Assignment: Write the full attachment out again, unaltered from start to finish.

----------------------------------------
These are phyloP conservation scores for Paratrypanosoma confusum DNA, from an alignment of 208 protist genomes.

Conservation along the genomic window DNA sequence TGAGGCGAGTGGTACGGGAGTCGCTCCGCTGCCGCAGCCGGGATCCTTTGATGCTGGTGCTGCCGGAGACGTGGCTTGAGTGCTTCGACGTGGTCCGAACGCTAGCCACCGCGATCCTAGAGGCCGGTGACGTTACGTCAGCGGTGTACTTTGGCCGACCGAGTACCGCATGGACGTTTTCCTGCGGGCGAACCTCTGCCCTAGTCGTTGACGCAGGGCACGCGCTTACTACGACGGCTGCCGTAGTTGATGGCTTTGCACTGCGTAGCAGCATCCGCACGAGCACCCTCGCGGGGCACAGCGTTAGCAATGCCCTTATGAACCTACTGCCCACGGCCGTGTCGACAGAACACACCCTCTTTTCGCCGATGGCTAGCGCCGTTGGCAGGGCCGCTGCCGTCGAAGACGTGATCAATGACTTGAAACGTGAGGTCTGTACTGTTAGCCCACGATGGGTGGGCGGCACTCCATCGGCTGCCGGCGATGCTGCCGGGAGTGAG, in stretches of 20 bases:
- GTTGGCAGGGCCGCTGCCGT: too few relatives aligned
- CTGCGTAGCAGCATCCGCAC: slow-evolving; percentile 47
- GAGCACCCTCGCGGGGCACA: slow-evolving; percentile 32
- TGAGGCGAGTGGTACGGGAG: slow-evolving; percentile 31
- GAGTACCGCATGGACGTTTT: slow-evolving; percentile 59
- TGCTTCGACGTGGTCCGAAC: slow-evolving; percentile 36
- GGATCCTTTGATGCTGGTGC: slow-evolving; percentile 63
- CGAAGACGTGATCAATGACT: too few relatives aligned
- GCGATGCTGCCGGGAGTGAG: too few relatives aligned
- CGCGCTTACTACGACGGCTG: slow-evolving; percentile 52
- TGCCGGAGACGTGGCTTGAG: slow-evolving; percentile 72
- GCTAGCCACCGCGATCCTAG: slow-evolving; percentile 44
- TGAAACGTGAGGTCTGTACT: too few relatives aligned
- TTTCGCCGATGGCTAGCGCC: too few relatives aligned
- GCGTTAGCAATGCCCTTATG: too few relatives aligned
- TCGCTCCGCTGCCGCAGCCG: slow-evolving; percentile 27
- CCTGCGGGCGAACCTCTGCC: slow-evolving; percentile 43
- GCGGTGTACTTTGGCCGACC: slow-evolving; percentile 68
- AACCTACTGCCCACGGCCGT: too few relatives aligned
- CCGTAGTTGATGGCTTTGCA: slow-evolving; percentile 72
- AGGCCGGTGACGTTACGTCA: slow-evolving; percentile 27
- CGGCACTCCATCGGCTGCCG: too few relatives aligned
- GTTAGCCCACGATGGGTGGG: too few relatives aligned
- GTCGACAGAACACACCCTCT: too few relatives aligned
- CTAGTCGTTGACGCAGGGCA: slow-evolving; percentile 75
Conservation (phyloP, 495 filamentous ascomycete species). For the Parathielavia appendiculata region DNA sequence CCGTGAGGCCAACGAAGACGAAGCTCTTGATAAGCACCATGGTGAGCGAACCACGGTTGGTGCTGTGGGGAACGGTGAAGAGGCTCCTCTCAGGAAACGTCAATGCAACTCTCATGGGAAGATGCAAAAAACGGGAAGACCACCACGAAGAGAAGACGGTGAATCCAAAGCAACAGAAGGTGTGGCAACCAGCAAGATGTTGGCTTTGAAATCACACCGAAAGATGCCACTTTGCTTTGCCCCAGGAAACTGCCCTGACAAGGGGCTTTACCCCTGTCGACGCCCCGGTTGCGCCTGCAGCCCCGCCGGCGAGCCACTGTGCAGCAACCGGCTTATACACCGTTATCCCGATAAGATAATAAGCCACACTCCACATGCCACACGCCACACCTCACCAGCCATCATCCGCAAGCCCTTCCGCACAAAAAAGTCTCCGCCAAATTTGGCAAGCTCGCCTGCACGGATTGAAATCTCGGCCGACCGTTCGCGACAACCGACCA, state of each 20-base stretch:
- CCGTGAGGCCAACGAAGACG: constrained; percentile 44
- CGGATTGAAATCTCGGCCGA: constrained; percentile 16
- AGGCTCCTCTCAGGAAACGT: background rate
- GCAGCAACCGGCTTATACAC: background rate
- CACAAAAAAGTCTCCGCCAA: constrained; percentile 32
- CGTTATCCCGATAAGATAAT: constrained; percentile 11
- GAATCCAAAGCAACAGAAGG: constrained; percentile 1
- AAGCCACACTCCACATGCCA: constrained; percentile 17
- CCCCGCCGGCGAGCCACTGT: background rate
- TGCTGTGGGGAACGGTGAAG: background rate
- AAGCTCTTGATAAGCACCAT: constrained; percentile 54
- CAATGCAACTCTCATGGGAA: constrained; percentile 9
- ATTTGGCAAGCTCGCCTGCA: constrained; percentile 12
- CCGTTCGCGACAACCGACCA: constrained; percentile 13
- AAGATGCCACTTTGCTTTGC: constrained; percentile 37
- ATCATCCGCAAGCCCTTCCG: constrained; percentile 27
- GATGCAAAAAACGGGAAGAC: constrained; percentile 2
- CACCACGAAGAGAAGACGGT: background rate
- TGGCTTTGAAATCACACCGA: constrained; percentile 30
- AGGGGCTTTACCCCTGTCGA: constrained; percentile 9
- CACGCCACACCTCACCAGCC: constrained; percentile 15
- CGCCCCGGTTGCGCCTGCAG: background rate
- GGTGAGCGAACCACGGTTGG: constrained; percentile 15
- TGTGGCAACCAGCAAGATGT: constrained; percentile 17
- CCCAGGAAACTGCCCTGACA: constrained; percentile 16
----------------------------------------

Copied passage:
These are phyloP conservation scores for Paratrypanosoma confusum DNA, from an alignment of 208 protist genomes.

Conservation along the genomic window DNA sequence TGAGGCGAGTGGTACGGGAGTCGCTCCGCTGCCGCAGCCGGGATCCTTTGATGCTGGTGCTGCCGGAGACGTGGCTTGAGTGCTTCGACGTGGTCCGAACGCTAGCCACCGCGATCCTAGAGGCCGGTGACGTTACGTCAGCGGTGTACTTTGGCCGACCGAGTACCGCATGGACGTTTTCCTGCGGGCGAACCTCTGCCCTAGTCGTTGACGCAGGGCACGCGCTTACTACGACGGCTGCCGTAGTTGATGGCTTTGCACTGCGTAGCAGCATCCGCACGAGCACCCTCGCGGGGCACAGCGTTAGCAATGCCCTTATGAACCTACTGCCCACGGCCGTGTCGACAGAACACACCCTCTTTTCGCCGATGGCTAGCGCCGTTGGCAGGGCCGCTGCCGTCGAAGACGTGATCAATGACTTGAAACGTGAGGTCTGTACTGTTAGCCCACGATGGGTGGGCGGCACTCCATCGGCTGCCGGCGATGCTGCCGGGAGTGAG, in stretches of 20 bases:
- GTTGGCAGGGCCGCTGCCGT: too few relatives aligned
- CTGCGTAGCAGCATCCGCAC: slow-evolving; percentile 47
- GAGCACCCTCGCGGGGCACA: slow-evolving; percentile 32
- TGAGGCGAGTGGTACGGGAG: slow-evolving; percentile 31
- GAGTACCGCATGGACGTTTT: slow-evolving; percentile 59
- TGCTTCGACGTGGTCCGAAC: slow-evolving; percentile 36
- GGATCCTTTGATGCTGGTGC: slow-evolving; percentile 63
- CGAAGACGTGATCAATGACT: too few relatives aligned
- GCGATGCTGCCGGGAGTGAG: too few relatives aligned
- CGCGCTTACTACGACGGCTG: slow-evolving; percentile 52
- TGCCGGAGACGTGGCTTGAG: slow-evolving; percentile 72
- GCTAGCCACCGCGATCCTAG: slow-evolving; percentile 44
- TGAAACGTGAGGTCTGTACT: too few relatives aligned
- TTTCGCCGATGGCTAGCGCC: too few relatives aligned
- GCGTTAGCAATGCCCTTATG: too few relatives aligned
- TCGCTCCGCTGCCGCAGCCG: slow-evolving; percentile 27
- CCTGCGGGCGAACCTCTGCC: slow-evolving; percentile 43
- GCGGTGTACTTTGGCCGACC: slow-evolving; percentile 68
- AACCTACTGCCCACGGCCGT: too few relatives aligned
- CCGTAGTTGATGGCTTTGCA: slow-evolving; percentile 72
- AGGCCGGTGACGTTACGTCA: slow-evolving; percentile 27
- CGGCACTCCATCGGCTGCCG: too few relatives aligned
- GTTAGCCCACGATGGGTGGG: too few relatives aligned
- GTCGACAGAACACACCCTCT: too few relatives aligned
- CTAGTCGTTGACGCAGGGCA: slow-evolving; percentile 75
Conservation (phyloP, 495 filamentous ascomycete species). For the Parathielavia appendiculata region DNA sequence CCGTGAGGCCAACGAAGACGAAGCTCTTGATAAGCACCATGGTGAGCGAACCACGGTTGGTGCTGTGGGGAACGGTGAAGAGGCTCCTCTCAGGAAACGTCAATGCAACTCTCATGGGAAGATGCAAAAAACGGGAAGACCACCACGAAGAGAAGACGGTGAATCCAAAGCAACAGAAGGTGTGGCAACCAGCAAGATGTTGGCTTTGAAATCACACCGAAAGATGCCACTTTGCTTTGCCCCAGGAAACTGCCCTGACAAGGGGCTTTACCCCTGTCGACGCCCCGGTTGCGCCTGCAGCCCCGCCGGCGAGCCACTGTGCAGCAACCGGCTTATACACCGTTATCCCGATAAGATAATAAGCCACACTCCACATGCCACACGCCACACCTCACCAGCCATCATCCGCAAGCCCTTCCGCACAAAAAAGTCTCCGCCAAATTTGGCAAGCTCGCCTGCACGGATTGAAATCTCGGCCGACCGTTCGCGACAACCGACCA, state of each 20-base stretch:
- CCGTGAGGCCAACGAAGACG: constrained; percentile 44
- CGGATTGAAATCTCGGCCGA: constrained; percentile 16
- AGGCTCCTCTCAGGAAACGT: background rate
- GCAGCAACCGGCTTATACAC: background rate
- CACAAAAAAGTCTCCGCCAA: constrained; percentile 32
- CGTTATCCCGATAAGATAAT: constrained; percentile 11
- GAATCCAAAGCAACAGAAGG: constrained; percentile 1
- AAGCCACACTCCACATGCCA: constrained; percentile 17
- CCCCGCCGGCGAGCCACTGT: background rate
- TGCTGTGGGGAACGGTGAAG: background rate
- AAGCTCTTGATAAGCACCAT: constrained; percentile 54
- CAATGCAACTCTCATGGGAA: constrained; percentile 9
- ATTTGGCAAGCTCGCCTGCA: constrained; percentile 12
- CCGTTCGCGACAACCGACCA: constrained; percentile 13
- AAGATGCCACTTTGCTTTGC: constrained; percentile 37
- ATCATCCGCAAGCCCTTCCG: constrained; percentile 27
- GATGCAAAAAACGGGAAGAC: constrained; percentile 2
- CACCACGAAGAGAAGACGGT: background rate
- TGGCTTTGAAATCACACCGA: constrained; percentile 30
- AGGGGCTTTACCCCTGTCGA: constrained; percentile 9
- CACGCCACACCTCACCAGCC: constrained; percentile 15
- CGCCCCGGTTGCGCCTGCAG: background rate
- GGTGAGCGAACCACGGTTGG: constrained; percentile 15
- TGTGGCAACCAGCAAGATGT: constrained; percentile 17
- CCCAGGAAACTGCCCTGACA: constrained; percentile 16